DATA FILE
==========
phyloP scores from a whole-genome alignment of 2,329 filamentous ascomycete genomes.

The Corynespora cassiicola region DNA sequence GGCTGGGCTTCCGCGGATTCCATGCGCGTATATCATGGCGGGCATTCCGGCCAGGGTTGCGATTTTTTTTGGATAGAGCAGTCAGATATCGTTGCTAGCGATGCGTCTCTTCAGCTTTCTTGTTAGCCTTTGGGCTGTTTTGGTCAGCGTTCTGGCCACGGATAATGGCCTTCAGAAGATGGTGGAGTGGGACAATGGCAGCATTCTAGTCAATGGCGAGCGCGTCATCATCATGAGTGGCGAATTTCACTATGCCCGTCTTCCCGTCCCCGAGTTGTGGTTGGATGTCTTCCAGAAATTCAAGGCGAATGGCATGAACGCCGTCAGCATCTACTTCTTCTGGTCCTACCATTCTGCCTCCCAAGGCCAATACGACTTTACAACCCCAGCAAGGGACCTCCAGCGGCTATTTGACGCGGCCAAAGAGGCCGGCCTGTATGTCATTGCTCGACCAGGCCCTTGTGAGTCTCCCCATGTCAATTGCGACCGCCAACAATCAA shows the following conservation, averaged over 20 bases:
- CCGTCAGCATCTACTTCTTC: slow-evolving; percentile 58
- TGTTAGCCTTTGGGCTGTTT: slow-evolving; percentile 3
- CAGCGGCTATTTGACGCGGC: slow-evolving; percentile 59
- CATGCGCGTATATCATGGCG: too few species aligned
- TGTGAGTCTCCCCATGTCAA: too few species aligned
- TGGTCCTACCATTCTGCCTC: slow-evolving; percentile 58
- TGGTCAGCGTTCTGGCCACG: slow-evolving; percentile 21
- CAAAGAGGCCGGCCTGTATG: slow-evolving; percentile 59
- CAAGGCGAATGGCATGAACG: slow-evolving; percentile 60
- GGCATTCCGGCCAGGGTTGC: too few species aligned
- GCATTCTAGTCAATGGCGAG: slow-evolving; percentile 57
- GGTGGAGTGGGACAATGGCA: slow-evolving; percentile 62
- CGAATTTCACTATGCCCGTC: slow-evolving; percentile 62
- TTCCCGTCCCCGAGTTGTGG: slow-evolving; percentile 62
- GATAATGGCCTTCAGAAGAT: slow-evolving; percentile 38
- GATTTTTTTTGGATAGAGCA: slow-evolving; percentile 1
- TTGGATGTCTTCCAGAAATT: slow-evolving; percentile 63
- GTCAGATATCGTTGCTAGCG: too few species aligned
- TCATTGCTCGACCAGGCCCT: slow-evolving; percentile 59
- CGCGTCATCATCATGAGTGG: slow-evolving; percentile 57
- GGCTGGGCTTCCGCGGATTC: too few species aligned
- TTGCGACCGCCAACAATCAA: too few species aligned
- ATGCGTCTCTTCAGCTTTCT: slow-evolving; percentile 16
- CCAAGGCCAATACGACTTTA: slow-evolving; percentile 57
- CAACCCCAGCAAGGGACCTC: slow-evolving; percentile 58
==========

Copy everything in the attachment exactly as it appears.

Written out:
phyloP scores from a whole-genome alignment of 2,329 filamentous ascomycete genomes.

The Corynespora cassiicola region DNA sequence GGCTGGGCTTCCGCGGATTCCATGCGCGTATATCATGGCGGGCATTCCGGCCAGGGTTGCGATTTTTTTTGGATAGAGCAGTCAGATATCGTTGCTAGCGATGCGTCTCTTCAGCTTTCTTGTTAGCCTTTGGGCTGTTTTGGTCAGCGTTCTGGCCACGGATAATGGCCTTCAGAAGATGGTGGAGTGGGACAATGGCAGCATTCTAGTCAATGGCGAGCGCGTCATCATCATGAGTGGCGAATTTCACTATGCCCGTCTTCCCGTCCCCGAGTTGTGGTTGGATGTCTTCCAGAAATTCAAGGCGAATGGCATGAACGCCGTCAGCATCTACTTCTTCTGGTCCTACCATTCTGCCTCCCAAGGCCAATACGACTTTACAACCCCAGCAAGGGACCTCCAGCGGCTATTTGACGCGGCCAAAGAGGCCGGCCTGTATGTCATTGCTCGACCAGGCCCTTGTGAGTCTCCCCATGTCAATTGCGACCGCCAACAATCAA shows the following conservation, averaged over 20 bases:
- CCGTCAGCATCTACTTCTTC: slow-evolving; percentile 58
- TGTTAGCCTTTGGGCTGTTT: slow-evolving; percentile 3
- CAGCGGCTATTTGACGCGGC: slow-evolving; percentile 59
- CATGCGCGTATATCATGGCG: too few species aligned
- TGTGAGTCTCCCCATGTCAA: too few species aligned
- TGGTCCTACCATTCTGCCTC: slow-evolving; percentile 58
- TGGTCAGCGTTCTGGCCACG: slow-evolving; percentile 21
- CAAAGAGGCCGGCCTGTATG: slow-evolving; percentile 59
- CAAGGCGAATGGCATGAACG: slow-evolving; percentile 60
- GGCATTCCGGCCAGGGTTGC: too few species aligned
- GCATTCTAGTCAATGGCGAG: slow-evolving; percentile 57
- GGTGGAGTGGGACAATGGCA: slow-evolving; percentile 62
- CGAATTTCACTATGCCCGTC: slow-evolving; percentile 62
- TTCCCGTCCCCGAGTTGTGG: slow-evolving; percentile 62
- GATAATGGCCTTCAGAAGAT: slow-evolving; percentile 38
- GATTTTTTTTGGATAGAGCA: slow-evolving; percentile 1
- TTGGATGTCTTCCAGAAATT: slow-evolving; percentile 63
- GTCAGATATCGTTGCTAGCG: too few species aligned
- TCATTGCTCGACCAGGCCCT: slow-evolving; percentile 59
- CGCGTCATCATCATGAGTGG: slow-evolving; percentile 57
- GGCTGGGCTTCCGCGGATTC: too few species aligned
- TTGCGACCGCCAACAATCAA: too few species aligned
- ATGCGTCTCTTCAGCTTTCT: slow-evolving; percentile 16
- CCAAGGCCAATACGACTTTA: slow-evolving; percentile 57
- CAACCCCAGCAAGGGACCTC: slow-evolving; percentile 58